ChEMS Seminar: Probing Resistance Memory Using Fracture, Pressure and Coherent Electrons

McDonnell Douglas Engineering Auditorium (MDEA)
I-Wei Chen

Department of Materials Science and Engineering
University of Pennsylvania, Philadelphia

Abstract: Resistance memory is a two-point thin-film bipolar device with a resistance set at 0 or 1 by voltage. The most commonly studied resistance memory has a wide band-gap insulator such as HfO2, which requires a large voltage to break down the initial resistance (10 GW), leaving one or two conducting filaments that can later work as two-way switches. However, we have also doped many amorphous insulators with atomically dispersed metal atoms to obtain thin films that are conducting in the 10 nm regime, and they, too, are voltage switchable, but apparently uniformly instead of filamentarily. Recently, we further found amorphous Si and Ge are likewise nanometallic in that their 10 nm films are conducting, and after widening their band gap by O or N doping, they again become switchable uniformly. I will describe all three types of memory materials by a unified picture. (a) The conducting paths systematically evolve from one-dimensional filaments to three-dimensional networks as the band gap decreases. (b) Switching is controlled by a Coulomb blockade from trapped electrons that accompany conformational changes at soft spots in the amorphous matrix. (c) Along the conducting paths, coherent electrons undergo 1D/3-D random walk with excellent conductivity despite a huge effective mass. (d) They are all electronic memories requiring no ion motion and operable at the sub-picosecond speed. This insight is obtained by breaking the devices, pressing them in a liquid tank, hitting them with a high-energy (22 GeV) electron fireball and chilling them to 18 mK while applying a magnetic field (18 Tesla). Together, they provided filament/network statistics, triggered electro-phonon interaction and conformational changes, and availed coherent electrons that follow the magnetic perturbation in Aharonov-Bohm oscillations or other variations.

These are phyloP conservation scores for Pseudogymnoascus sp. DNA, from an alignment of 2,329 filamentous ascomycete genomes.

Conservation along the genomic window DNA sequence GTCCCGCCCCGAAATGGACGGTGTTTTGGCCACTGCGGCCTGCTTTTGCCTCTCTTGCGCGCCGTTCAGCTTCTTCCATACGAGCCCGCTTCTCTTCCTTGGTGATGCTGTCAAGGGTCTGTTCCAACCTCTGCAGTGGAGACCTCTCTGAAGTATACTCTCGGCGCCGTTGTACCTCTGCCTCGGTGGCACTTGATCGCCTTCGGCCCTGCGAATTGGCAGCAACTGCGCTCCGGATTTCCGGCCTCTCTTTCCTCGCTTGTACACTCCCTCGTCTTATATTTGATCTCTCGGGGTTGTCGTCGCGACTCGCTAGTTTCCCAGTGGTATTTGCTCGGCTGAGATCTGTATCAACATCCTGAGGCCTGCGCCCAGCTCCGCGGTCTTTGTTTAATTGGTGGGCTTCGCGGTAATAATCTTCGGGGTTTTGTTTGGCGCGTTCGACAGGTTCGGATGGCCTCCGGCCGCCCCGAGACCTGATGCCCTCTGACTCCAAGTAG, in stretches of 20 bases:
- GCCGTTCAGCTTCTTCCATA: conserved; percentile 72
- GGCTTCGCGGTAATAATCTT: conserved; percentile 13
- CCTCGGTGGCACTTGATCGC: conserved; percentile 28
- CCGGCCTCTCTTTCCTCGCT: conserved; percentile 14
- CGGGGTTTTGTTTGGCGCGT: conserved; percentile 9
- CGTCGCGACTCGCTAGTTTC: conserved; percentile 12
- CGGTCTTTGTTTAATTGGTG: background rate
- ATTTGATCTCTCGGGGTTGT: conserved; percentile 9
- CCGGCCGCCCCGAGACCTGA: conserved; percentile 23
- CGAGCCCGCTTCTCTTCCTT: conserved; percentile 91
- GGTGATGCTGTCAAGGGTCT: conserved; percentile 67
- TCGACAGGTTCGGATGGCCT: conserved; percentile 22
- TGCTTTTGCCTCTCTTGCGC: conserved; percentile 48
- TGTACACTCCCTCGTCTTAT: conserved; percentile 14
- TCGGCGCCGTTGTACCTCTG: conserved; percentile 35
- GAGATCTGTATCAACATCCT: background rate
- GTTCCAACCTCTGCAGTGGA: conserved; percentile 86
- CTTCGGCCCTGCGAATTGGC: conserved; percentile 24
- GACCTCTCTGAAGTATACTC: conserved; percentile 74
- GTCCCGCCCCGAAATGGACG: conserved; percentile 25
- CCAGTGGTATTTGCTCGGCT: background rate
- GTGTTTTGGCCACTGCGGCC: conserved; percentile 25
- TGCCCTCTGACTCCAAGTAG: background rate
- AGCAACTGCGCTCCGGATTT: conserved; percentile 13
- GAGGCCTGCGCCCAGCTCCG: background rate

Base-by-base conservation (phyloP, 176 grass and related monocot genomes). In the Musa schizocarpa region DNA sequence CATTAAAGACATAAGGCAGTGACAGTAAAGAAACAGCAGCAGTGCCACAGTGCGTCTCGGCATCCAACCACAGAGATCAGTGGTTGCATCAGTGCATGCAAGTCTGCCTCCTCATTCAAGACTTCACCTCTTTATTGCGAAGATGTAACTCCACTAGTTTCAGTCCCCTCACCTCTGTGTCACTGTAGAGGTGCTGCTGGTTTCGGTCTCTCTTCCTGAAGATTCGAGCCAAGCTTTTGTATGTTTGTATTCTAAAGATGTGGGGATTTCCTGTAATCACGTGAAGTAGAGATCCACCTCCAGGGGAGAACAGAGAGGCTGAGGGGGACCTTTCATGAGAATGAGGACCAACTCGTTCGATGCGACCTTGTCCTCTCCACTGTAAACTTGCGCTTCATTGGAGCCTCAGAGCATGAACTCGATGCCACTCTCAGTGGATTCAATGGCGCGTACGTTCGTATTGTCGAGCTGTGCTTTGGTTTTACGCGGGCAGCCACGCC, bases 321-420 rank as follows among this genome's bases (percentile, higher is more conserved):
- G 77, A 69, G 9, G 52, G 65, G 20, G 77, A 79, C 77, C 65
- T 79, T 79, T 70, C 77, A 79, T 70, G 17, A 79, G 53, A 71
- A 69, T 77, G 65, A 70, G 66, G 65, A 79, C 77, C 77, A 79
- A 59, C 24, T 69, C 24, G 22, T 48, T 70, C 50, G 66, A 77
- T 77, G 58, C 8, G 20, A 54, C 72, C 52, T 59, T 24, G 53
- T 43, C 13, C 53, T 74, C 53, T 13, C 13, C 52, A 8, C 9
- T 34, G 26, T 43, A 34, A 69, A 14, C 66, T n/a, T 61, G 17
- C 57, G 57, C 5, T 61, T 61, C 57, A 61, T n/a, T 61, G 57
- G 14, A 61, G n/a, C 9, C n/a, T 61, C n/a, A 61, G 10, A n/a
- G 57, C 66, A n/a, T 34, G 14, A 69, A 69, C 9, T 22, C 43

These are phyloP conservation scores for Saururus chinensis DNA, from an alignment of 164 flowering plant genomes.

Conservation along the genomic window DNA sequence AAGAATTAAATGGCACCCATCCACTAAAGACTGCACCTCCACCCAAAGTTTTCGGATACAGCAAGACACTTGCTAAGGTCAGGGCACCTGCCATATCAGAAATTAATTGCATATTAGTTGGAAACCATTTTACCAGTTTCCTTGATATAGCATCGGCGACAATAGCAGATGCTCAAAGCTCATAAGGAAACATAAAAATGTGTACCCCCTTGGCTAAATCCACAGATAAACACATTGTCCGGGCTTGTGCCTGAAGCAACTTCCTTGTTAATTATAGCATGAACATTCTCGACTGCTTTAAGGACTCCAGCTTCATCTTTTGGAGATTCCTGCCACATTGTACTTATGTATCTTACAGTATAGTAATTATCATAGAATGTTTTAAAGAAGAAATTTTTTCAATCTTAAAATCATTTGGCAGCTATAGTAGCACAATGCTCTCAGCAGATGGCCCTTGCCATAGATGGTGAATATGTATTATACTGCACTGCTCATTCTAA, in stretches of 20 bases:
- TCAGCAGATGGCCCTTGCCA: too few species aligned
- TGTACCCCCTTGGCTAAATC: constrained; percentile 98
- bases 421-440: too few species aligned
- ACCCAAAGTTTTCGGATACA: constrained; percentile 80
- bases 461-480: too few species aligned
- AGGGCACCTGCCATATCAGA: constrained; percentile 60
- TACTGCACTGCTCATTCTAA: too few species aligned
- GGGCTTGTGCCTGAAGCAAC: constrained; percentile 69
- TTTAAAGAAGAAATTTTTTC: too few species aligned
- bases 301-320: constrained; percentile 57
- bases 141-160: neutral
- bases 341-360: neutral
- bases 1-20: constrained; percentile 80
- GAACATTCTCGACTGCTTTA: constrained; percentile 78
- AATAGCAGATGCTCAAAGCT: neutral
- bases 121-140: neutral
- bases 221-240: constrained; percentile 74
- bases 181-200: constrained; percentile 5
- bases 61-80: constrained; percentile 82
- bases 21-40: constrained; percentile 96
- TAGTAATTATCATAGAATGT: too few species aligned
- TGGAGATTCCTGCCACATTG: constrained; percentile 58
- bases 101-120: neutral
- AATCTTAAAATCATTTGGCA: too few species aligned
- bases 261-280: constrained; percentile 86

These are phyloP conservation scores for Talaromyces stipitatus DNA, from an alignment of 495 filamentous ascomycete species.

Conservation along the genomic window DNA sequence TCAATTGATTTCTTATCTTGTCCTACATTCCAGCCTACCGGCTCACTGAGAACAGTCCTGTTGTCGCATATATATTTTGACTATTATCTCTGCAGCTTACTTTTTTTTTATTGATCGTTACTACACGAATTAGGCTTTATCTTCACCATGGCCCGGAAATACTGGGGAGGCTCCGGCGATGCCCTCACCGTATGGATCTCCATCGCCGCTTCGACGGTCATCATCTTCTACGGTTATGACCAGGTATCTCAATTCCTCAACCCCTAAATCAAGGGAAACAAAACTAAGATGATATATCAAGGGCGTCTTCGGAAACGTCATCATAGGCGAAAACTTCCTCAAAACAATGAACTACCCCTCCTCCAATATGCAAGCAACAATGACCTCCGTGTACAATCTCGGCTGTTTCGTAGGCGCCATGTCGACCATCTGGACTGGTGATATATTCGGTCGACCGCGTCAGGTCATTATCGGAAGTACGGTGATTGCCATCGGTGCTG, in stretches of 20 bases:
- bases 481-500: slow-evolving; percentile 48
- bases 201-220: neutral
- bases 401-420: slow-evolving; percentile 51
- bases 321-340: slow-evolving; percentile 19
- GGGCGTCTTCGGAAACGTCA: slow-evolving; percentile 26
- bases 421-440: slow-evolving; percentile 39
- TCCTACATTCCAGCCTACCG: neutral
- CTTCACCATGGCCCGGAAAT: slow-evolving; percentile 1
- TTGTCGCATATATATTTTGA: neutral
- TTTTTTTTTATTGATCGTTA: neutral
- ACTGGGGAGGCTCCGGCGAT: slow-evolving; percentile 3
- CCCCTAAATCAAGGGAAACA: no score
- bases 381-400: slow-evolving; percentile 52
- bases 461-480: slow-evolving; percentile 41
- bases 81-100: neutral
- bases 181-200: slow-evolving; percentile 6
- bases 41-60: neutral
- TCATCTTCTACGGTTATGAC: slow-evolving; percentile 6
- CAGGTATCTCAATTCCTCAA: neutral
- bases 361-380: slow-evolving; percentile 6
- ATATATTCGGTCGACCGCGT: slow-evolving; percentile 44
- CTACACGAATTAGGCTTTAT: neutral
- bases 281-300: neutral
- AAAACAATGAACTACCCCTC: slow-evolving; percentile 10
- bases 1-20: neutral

Bio: I-Wei Chen ( physics, 1972, Tsinghua; M.S. in Physics, 1975, Penn; Ph.D. in metallurgy,1980, MIT) is the Skirkanich Professor of Materials Innovation at University of Pennsylvania. Chen has former appointments at University of Michigan and MIT. An author of over 100 papers in the Journal of the American Ceramic Society on oxide and nitride research, his journal papers have been cited more than 12,000 times with an ISI h-index of 62. He holds 15 U.S. patents and conducts current research on thin film memory devices, energy ceramics and drug delivery.

Host: Xiaoqing Pan